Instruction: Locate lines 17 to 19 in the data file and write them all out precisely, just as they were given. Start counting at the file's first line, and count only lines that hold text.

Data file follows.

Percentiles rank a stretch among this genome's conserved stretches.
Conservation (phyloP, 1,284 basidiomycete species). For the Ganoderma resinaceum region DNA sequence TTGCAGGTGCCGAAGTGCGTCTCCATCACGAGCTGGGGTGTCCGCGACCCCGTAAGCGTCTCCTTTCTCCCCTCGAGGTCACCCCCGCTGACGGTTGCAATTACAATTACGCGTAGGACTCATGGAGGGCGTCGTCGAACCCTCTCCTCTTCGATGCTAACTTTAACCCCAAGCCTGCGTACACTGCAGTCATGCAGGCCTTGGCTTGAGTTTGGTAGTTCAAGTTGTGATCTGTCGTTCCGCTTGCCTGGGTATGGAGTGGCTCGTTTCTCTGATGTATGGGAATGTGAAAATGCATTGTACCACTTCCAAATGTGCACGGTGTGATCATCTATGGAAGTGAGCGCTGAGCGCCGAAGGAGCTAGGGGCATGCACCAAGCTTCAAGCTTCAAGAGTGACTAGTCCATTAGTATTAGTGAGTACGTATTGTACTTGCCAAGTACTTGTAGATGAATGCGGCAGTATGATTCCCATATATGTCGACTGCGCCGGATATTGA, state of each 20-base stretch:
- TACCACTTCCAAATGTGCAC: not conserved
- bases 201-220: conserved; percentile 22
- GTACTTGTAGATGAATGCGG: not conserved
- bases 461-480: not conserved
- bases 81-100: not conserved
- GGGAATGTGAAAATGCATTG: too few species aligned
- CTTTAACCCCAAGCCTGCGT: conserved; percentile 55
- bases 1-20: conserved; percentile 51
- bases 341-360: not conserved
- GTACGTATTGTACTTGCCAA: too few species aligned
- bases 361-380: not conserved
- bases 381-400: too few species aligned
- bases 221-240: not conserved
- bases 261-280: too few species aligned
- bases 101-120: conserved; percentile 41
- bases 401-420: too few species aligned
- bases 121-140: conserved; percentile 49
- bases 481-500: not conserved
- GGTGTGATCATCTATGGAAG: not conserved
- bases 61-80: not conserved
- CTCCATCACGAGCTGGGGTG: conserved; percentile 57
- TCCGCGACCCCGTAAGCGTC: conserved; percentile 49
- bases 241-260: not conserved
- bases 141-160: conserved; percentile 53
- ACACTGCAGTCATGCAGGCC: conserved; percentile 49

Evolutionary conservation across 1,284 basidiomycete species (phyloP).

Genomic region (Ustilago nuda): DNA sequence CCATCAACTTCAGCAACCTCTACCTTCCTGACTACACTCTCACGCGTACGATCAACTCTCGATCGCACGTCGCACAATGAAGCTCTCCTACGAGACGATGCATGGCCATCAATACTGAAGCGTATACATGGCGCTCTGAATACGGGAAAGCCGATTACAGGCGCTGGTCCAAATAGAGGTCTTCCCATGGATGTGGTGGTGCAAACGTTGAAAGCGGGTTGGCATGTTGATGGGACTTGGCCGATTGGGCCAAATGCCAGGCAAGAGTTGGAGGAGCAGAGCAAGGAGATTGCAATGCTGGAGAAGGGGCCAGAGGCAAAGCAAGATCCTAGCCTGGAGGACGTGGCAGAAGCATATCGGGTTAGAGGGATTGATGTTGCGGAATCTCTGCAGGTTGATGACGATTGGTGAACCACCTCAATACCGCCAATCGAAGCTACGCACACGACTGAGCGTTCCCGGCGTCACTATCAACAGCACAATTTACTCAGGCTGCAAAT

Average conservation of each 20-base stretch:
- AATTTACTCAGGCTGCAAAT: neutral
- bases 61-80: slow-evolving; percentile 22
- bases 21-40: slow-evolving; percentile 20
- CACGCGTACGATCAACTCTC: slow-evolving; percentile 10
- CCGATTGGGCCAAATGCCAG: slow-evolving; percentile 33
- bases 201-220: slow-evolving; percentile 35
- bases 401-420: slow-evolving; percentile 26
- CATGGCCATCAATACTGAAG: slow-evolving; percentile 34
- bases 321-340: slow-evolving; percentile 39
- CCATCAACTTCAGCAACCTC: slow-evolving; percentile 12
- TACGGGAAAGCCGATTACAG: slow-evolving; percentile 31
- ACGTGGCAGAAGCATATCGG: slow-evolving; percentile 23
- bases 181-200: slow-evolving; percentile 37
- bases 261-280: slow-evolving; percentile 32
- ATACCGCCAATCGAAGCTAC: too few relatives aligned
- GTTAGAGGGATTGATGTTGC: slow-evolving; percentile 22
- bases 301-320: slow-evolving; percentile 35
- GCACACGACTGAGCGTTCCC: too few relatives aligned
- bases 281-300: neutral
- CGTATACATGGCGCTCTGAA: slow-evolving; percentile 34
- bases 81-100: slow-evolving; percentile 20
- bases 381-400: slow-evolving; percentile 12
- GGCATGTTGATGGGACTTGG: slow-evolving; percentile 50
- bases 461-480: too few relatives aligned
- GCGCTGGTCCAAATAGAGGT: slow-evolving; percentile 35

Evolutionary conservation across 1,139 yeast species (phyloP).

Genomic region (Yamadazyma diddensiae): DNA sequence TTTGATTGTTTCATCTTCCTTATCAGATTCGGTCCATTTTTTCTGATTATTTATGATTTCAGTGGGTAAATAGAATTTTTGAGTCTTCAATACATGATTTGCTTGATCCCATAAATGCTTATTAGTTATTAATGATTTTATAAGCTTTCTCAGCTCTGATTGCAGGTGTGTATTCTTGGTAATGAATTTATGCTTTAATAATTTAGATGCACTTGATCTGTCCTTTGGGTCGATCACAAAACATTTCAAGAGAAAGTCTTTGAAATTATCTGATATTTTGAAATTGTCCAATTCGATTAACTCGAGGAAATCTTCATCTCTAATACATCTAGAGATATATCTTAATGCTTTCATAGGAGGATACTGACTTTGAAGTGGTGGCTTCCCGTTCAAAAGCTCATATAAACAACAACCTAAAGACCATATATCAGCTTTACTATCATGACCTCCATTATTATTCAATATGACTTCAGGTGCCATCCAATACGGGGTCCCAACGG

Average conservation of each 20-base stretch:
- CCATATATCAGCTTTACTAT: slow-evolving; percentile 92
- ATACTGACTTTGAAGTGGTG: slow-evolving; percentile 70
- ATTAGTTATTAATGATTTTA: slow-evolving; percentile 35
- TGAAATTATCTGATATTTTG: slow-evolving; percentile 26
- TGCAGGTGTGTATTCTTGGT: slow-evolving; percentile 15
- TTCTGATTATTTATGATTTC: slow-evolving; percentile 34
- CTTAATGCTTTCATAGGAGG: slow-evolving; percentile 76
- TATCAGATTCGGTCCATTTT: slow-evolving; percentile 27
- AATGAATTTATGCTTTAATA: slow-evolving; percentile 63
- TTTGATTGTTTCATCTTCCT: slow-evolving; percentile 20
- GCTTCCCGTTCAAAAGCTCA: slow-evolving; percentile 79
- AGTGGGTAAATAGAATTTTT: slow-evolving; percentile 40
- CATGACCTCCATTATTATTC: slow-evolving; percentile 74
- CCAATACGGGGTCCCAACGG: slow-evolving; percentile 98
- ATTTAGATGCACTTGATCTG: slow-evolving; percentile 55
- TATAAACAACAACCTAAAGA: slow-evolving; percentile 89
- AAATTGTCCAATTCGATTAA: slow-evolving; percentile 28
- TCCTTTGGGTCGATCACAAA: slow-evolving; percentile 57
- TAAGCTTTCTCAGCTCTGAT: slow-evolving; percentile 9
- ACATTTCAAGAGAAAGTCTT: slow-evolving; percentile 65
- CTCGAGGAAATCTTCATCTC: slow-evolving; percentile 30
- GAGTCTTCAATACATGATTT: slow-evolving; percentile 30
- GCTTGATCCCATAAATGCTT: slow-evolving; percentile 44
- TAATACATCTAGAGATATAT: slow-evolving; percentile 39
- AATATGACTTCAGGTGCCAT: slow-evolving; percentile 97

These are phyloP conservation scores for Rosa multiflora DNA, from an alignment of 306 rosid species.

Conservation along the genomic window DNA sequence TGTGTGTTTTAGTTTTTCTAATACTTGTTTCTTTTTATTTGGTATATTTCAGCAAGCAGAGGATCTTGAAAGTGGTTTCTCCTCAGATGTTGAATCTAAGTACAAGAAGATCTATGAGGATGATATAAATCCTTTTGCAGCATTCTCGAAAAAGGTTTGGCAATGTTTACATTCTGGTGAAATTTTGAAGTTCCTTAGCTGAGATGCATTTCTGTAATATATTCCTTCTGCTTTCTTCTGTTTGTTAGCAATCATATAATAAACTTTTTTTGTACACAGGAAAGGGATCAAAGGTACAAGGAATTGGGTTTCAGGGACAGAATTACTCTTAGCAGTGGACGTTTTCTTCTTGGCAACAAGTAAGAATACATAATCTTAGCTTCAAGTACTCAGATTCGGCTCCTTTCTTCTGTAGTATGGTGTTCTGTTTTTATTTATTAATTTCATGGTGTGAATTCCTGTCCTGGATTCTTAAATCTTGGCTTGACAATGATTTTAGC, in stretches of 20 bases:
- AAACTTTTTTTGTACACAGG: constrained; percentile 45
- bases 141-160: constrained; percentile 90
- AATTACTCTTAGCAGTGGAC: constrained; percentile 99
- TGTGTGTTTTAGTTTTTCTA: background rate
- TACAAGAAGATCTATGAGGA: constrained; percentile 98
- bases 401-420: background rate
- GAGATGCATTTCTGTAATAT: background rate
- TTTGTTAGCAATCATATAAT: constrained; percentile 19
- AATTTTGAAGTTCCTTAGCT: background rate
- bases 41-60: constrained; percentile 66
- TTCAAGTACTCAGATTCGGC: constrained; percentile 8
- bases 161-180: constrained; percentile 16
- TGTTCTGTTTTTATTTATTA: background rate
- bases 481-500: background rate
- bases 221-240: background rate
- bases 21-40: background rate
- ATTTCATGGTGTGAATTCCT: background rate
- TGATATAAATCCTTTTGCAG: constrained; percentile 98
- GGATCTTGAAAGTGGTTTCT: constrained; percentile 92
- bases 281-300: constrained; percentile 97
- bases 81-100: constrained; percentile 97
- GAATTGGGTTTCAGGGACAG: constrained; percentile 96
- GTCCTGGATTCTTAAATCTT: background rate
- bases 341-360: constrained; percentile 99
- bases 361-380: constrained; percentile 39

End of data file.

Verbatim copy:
- bases 101-120: conserved; percentile 41
- bases 401-420: too few species aligned
- bases 121-140: conserved; percentile 49